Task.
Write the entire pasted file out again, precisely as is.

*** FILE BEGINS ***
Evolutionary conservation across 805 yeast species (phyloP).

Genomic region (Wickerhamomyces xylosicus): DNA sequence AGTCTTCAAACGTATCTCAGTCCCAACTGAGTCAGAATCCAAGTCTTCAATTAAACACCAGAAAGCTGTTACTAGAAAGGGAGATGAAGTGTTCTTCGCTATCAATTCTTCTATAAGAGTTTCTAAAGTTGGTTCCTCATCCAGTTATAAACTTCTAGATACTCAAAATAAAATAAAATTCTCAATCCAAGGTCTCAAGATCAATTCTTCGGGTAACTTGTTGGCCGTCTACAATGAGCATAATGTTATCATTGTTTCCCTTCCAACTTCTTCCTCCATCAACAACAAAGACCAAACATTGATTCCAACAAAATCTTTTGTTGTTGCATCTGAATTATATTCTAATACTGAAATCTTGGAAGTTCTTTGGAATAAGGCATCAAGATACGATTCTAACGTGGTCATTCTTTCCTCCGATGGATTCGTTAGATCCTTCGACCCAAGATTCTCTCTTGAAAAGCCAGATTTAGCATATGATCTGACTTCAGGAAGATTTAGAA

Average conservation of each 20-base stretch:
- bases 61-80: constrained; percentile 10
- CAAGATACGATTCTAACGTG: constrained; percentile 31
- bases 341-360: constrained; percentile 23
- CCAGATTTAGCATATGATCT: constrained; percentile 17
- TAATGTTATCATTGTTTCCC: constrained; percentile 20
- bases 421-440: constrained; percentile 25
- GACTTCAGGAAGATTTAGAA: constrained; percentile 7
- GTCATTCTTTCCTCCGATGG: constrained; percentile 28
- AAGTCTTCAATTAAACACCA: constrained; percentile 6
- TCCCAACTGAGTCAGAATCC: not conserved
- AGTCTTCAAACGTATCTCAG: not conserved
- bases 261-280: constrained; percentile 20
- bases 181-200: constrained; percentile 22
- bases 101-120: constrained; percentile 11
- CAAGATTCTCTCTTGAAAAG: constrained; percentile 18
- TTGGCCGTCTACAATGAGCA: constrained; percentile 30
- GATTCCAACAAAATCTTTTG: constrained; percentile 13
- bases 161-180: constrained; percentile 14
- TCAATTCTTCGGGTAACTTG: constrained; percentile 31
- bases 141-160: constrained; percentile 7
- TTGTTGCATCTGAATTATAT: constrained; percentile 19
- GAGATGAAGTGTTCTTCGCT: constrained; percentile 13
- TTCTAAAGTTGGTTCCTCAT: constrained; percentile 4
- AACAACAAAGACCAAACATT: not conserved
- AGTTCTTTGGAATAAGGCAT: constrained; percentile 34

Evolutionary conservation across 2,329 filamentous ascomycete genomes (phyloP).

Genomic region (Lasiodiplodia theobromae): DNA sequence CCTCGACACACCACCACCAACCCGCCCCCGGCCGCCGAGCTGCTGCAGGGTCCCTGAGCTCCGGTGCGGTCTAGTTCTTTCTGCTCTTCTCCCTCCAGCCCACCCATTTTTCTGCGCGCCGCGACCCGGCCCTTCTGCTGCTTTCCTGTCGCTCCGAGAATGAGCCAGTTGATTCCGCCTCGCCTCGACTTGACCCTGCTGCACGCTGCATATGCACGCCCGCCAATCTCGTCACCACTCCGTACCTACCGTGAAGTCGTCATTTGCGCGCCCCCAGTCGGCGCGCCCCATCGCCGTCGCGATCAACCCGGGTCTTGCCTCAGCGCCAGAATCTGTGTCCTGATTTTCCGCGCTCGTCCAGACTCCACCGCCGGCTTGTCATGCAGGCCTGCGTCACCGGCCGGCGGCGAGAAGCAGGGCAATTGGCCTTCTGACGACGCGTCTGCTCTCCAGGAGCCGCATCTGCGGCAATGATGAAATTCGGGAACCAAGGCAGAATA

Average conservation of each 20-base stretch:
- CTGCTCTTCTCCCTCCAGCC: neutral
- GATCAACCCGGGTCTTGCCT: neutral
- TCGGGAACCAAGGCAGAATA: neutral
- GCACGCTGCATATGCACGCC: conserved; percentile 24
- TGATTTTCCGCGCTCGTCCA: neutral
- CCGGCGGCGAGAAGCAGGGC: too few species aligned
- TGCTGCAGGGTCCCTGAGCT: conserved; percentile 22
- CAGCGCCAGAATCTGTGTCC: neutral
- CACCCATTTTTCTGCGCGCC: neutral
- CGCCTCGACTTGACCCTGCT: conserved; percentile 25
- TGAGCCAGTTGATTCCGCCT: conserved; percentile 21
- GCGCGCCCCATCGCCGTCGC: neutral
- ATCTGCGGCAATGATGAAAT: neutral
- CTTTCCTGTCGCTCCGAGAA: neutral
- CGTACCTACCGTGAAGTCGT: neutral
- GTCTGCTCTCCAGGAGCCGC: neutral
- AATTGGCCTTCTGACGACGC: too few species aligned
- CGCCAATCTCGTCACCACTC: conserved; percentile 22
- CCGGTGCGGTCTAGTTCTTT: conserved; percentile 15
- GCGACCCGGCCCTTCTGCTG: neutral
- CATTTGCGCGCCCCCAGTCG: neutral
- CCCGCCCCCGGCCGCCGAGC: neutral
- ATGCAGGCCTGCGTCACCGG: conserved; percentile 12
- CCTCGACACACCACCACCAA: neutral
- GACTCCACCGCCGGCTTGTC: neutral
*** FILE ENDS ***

Evolutionary conservation across 805 yeast species (phyloP).

Genomic region (Wickerhamomyces xylosicus): DNA sequence AGTCTTCAAACGTATCTCAGTCCCAACTGAGTCAGAATCCAAGTCTTCAATTAAACACCAGAAAGCTGTTACTAGAAAGGGAGATGAAGTGTTCTTCGCTATCAATTCTTCTATAAGAGTTTCTAAAGTTGGTTCCTCATCCAGTTATAAACTTCTAGATACTCAAAATAAAATAAAATTCTCAATCCAAGGTCTCAAGATCAATTCTTCGGGTAACTTGTTGGCCGTCTACAATGAGCATAATGTTATCATTGTTTCCCTTCCAACTTCTTCCTCCATCAACAACAAAGACCAAACATTGATTCCAACAAAATCTTTTGTTGTTGCATCTGAATTATATTCTAATACTGAAATCTTGGAAGTTCTTTGGAATAAGGCATCAAGATACGATTCTAACGTGGTCATTCTTTCCTCCGATGGATTCGTTAGATCCTTCGACCCAAGATTCTCTCTTGAAAAGCCAGATTTAGCATATGATCTGACTTCAGGAAGATTTAGAA

Average conservation of each 20-base stretch:
- bases 61-80: constrained; percentile 10
- CAAGATACGATTCTAACGTG: constrained; percentile 31
- bases 341-360: constrained; percentile 23
- CCAGATTTAGCATATGATCT: constrained; percentile 17
- TAATGTTATCATTGTTTCCC: constrained; percentile 20
- bases 421-440: constrained; percentile 25
- GACTTCAGGAAGATTTAGAA: constrained; percentile 7
- GTCATTCTTTCCTCCGATGG: constrained; percentile 28
- AAGTCTTCAATTAAACACCA: constrained; percentile 6
- TCCCAACTGAGTCAGAATCC: not conserved
- AGTCTTCAAACGTATCTCAG: not conserved
- bases 261-280: constrained; percentile 20
- bases 181-200: constrained; percentile 22
- bases 101-120: constrained; percentile 11
- CAAGATTCTCTCTTGAAAAG: constrained; percentile 18
- TTGGCCGTCTACAATGAGCA: constrained; percentile 30
- GATTCCAACAAAATCTTTTG: constrained; percentile 13
- bases 161-180: constrained; percentile 14
- TCAATTCTTCGGGTAACTTG: constrained; percentile 31
- bases 141-160: constrained; percentile 7
- TTGTTGCATCTGAATTATAT: constrained; percentile 19
- GAGATGAAGTGTTCTTCGCT: constrained; percentile 13
- TTCTAAAGTTGGTTCCTCAT: constrained; percentile 4
- AACAACAAAGACCAAACATT: not conserved
- AGTTCTTTGGAATAAGGCAT: constrained; percentile 34

Evolutionary conservation across 2,329 filamentous ascomycete genomes (phyloP).

Genomic region (Lasiodiplodia theobromae): DNA sequence CCTCGACACACCACCACCAACCCGCCCCCGGCCGCCGAGCTGCTGCAGGGTCCCTGAGCTCCGGTGCGGTCTAGTTCTTTCTGCTCTTCTCCCTCCAGCCCACCCATTTTTCTGCGCGCCGCGACCCGGCCCTTCTGCTGCTTTCCTGTCGCTCCGAGAATGAGCCAGTTGATTCCGCCTCGCCTCGACTTGACCCTGCTGCACGCTGCATATGCACGCCCGCCAATCTCGTCACCACTCCGTACCTACCGTGAAGTCGTCATTTGCGCGCCCCCAGTCGGCGCGCCCCATCGCCGTCGCGATCAACCCGGGTCTTGCCTCAGCGCCAGAATCTGTGTCCTGATTTTCCGCGCTCGTCCAGACTCCACCGCCGGCTTGTCATGCAGGCCTGCGTCACCGGCCGGCGGCGAGAAGCAGGGCAATTGGCCTTCTGACGACGCGTCTGCTCTCCAGGAGCCGCATCTGCGGCAATGATGAAATTCGGGAACCAAGGCAGAATA

Average conservation of each 20-base stretch:
- CTGCTCTTCTCCCTCCAGCC: neutral
- GATCAACCCGGGTCTTGCCT: neutral
- TCGGGAACCAAGGCAGAATA: neutral
- GCACGCTGCATATGCACGCC: conserved; percentile 24
- TGATTTTCCGCGCTCGTCCA: neutral
- CCGGCGGCGAGAAGCAGGGC: too few species aligned
- TGCTGCAGGGTCCCTGAGCT: conserved; percentile 22
- CAGCGCCAGAATCTGTGTCC: neutral
- CACCCATTTTTCTGCGCGCC: neutral
- CGCCTCGACTTGACCCTGCT: conserved; percentile 25
- TGAGCCAGTTGATTCCGCCT: conserved; percentile 21
- GCGCGCCCCATCGCCGTCGC: neutral
- ATCTGCGGCAATGATGAAAT: neutral
- CTTTCCTGTCGCTCCGAGAA: neutral
- CGTACCTACCGTGAAGTCGT: neutral
- GTCTGCTCTCCAGGAGCCGC: neutral
- AATTGGCCTTCTGACGACGC: too few species aligned
- CGCCAATCTCGTCACCACTC: conserved; percentile 22
- CCGGTGCGGTCTAGTTCTTT: conserved; percentile 15
- GCGACCCGGCCCTTCTGCTG: neutral
- CATTTGCGCGCCCCCAGTCG: neutral
- CCCGCCCCCGGCCGCCGAGC: neutral
- ATGCAGGCCTGCGTCACCGG: conserved; percentile 12
- CCTCGACACACCACCACCAA: neutral
- GACTCCACCGCCGGCTTGTC: neutral